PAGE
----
Monday, 4 August 2014

The Weird Marketing of Howard the Duck

We take a look back at how Universal promoted one of the first Marvel movies...Howard the Duck.

One might say that Howard the Duck is one of the most (unfairly) maligned films of the 1980s. Despite that, this article may contain spoilers for one of the biggest, most well-received films of 2014, believe it or not. If you're not caught up on your summer movie releases, perhaps this article isn't for you. It's just tough to discuss one of that decade's more ambitious flops without discussing one of this summer's biggest hits. Some of you may know why. Proceed at your own risk...
Recently, Den of Geek UK writer Wil Jones presented a terrific article about why you should give the Howard the Duck movie another chance. As something of a Duckologist myself, I couldn't agree with him more. The film is definitely stranger and funnier than you probably remember. So why was it such a bomb? Well, its flirtation with beastiality aside, I think one of the main reasons Howard the Duck flopped when it was released back on August 1, 1986, was that the marketing campaign was terrible. Let's take a look...

The first look audiences were given of the film is this bizarre teaser in which Lea Thompson's Beverly Switzler character coos about wanting to fornicate with a waterfowl. By judging the movie on this footage alone, you'd be forgiven if you thought that Howard the Duck was an especially kinky teen comedy. As they proved with their previous script for Indiana Jones and the Temple of Doom, director Williard Hyuck and producer Gloria Katz were huge fans of wild tonal shifts in their work. For the second Indy adventure, the levity worked given that the film featured hearts being forcibly extracted from chests.
But seeing how Howard the Duck is, above all else, a comedy, it is especially jarring when things get bleak (i.e. the Dark Overlord brutally executes a state trooper). Couple this with the almost sex scene between Beverly and Howard, and you've got a marketing nightmare on your hands. And so Universal tried to pitch the flick as a wild comedic adventure for the whole family with the full trailer

During the summer of 1986, you could dial 1-900-410-DUCK and listen to Howard tell you about the movie, its characters and his adventures on Earth. Some of these calls featured "conversations" between Howard and his co-stars that had the duck interacting with movie dialogue a la the novelty songs of Dickie Goodman. The puns featured in these ads are beyond painful, and Chip Zien, the voice of Howard, seems outwardly hostile to callers. Every day leading up to the film's release a new recording was featured on the hotline...all of them equally terrible. Being a Howard the Duck superfan back in 1986, I would have lost my mind had I known I could call Howard and have him berate me for for $1.99 a minute. Alas, I didn't even know the phoneline existed until a few years ago when someone was nice/demented enough to upload all of the calls onto YouTube.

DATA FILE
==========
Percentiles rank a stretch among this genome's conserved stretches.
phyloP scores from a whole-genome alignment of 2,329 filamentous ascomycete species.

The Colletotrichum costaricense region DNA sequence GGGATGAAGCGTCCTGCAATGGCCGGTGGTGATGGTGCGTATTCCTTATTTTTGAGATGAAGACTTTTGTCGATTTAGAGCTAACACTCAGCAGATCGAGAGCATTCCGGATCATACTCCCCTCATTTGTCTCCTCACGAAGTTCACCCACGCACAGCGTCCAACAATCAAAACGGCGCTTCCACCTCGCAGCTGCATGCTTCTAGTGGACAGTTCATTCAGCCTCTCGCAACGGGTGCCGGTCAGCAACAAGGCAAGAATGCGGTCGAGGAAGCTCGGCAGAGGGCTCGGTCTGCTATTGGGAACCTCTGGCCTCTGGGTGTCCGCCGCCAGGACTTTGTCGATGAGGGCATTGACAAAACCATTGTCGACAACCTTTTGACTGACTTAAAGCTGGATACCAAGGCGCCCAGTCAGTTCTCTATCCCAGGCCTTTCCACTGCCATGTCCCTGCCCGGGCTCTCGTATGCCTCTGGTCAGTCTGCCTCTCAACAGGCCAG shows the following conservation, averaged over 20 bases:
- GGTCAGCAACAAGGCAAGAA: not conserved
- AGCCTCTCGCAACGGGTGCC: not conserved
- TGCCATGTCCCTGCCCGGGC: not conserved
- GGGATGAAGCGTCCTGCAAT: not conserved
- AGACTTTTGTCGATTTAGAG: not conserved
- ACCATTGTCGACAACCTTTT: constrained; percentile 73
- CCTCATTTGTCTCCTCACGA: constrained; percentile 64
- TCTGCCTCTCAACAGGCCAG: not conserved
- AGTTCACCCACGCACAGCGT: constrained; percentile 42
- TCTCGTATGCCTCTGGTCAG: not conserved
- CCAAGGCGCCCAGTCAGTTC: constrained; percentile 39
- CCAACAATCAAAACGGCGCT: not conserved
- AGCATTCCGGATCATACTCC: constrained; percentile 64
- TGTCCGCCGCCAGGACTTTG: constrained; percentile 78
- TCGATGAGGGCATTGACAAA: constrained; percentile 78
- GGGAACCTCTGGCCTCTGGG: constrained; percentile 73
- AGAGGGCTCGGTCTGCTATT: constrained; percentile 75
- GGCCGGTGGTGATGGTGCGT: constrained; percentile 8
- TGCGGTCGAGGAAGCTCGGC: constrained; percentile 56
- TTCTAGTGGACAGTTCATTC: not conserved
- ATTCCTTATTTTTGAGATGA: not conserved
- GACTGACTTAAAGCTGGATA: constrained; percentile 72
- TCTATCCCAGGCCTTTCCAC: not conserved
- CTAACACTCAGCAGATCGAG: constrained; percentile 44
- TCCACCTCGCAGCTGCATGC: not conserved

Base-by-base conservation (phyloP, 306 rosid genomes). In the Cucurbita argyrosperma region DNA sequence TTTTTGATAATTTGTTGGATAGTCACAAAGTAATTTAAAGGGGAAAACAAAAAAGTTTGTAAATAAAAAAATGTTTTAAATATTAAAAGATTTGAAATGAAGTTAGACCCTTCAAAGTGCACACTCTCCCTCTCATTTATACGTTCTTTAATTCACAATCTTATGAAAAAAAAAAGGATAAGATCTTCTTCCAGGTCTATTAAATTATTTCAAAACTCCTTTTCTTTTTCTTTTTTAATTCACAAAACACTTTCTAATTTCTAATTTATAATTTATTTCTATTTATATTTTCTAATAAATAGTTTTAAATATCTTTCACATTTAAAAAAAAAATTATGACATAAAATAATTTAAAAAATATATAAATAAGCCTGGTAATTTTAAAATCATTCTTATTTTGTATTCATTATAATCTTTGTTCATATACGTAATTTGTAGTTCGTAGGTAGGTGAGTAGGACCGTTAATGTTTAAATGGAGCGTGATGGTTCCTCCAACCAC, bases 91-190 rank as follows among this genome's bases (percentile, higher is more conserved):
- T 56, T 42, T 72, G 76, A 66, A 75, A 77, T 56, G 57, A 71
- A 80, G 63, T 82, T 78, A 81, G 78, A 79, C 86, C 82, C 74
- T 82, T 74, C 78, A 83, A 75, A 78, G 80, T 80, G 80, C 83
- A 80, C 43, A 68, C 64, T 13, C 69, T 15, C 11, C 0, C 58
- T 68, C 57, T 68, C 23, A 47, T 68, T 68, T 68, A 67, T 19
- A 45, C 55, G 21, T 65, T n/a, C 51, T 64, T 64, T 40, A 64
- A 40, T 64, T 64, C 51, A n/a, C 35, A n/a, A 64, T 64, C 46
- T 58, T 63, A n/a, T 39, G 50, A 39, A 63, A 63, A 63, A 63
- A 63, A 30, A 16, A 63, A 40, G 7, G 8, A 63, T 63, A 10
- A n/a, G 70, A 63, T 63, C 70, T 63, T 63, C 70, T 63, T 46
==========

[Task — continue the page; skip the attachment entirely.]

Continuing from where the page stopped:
Believe it or not, this wasn't the oddest way Universal tried to market the film. That dubious honor goes to a promotional tie-in with Budweiser in which the King of Beers was named as Howard's drink of choice on a special movie poster that was apparently a big hit with beer distributors and second run movie theaters on Skid Row. Sheesh.
Then there was the soundtrack. A huge part of Howard the Duck's enduring appeal is Thomas Dolby's soundtrack to the film. From the great new wave of "Hunger City" to the low-rent Prince stylings of "Don't Turn Away" and the genuine earworm that is the title track, the music of the movie has earned its own cult following over the years. But did you realize there was actually a music video made for the "Howard the Duck" theme song?
Once again, Universal's hesitance to show off their lead is on display. Oddly enough, this clip was released around the same time that the film hit theaters, making their unwillingness to spotlight Howard even more confusing. By this time, the duck was out of the bag as it were, so why not just embrace his goofiness? Howard's loss was Tim Robbins' gain, as the future Oscar winner gets some valuable mugging time in front of the cameras here.
Universal's lack of confidence in Howard the Duck also resulted in there not being much merchandise based on the film. Other than the aforementioned soundtrack, a line of Topps trading cards, a candy dispenser, and some books -- including Ellis Weiner's smart novelization of the flick -- there wasn't much for Howard's few fans to puchase in the summer of 1986. Even from Marvel Comics, who crapped out an awful adaptation of the flick and a new, Steve Gerber-less, issue in which, irony alert, Howard finds himself coping with his new fame. (Note to Funko/Super 7: Can you right a wrong and please do a Howard the Duck Re-Action Figures line?)
So here we are, 28 years later to the day and Howard the Duck is suddenly a viable property again. Whether his appearance in Guardians of the Galaxy is just some quick fan service or a harbinger of a redemption that is yet to come, it is most welcome to have him back. Hopefully the powers that be will treat him better this time around...

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